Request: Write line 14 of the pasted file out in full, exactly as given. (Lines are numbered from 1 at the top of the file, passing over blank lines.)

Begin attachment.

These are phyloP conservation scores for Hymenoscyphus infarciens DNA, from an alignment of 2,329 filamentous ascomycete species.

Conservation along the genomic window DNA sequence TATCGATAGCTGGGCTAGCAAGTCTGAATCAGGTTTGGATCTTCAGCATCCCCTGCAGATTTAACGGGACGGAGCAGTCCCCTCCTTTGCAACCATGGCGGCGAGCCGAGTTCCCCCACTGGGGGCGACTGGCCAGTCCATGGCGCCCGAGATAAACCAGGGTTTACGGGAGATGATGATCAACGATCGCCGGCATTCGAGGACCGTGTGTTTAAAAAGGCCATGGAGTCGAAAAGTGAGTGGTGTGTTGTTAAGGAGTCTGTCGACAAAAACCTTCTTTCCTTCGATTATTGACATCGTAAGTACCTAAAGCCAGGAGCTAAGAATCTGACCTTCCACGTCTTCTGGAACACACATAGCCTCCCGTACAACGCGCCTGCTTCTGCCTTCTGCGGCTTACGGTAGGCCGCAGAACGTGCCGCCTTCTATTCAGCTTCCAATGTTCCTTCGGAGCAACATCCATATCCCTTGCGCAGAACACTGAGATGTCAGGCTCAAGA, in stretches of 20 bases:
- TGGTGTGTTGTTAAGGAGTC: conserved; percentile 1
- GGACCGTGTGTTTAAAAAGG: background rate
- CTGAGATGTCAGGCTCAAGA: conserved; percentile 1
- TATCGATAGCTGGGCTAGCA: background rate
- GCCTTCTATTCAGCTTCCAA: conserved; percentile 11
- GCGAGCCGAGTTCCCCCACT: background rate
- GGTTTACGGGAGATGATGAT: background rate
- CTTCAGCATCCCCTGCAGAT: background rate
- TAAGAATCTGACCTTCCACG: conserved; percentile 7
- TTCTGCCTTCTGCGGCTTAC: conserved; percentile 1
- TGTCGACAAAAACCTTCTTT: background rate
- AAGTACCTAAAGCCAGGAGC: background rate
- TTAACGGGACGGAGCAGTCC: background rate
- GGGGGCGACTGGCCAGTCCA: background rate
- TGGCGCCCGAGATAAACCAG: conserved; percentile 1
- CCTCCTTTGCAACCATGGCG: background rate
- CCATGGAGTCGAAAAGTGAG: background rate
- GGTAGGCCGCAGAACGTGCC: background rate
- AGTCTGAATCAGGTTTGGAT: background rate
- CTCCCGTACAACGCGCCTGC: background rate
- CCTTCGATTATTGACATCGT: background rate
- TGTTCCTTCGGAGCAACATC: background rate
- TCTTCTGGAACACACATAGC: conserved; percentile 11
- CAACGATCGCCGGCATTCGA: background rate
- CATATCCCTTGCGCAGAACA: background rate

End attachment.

- AAGTACCTAAAGCCAGGAGC: background rate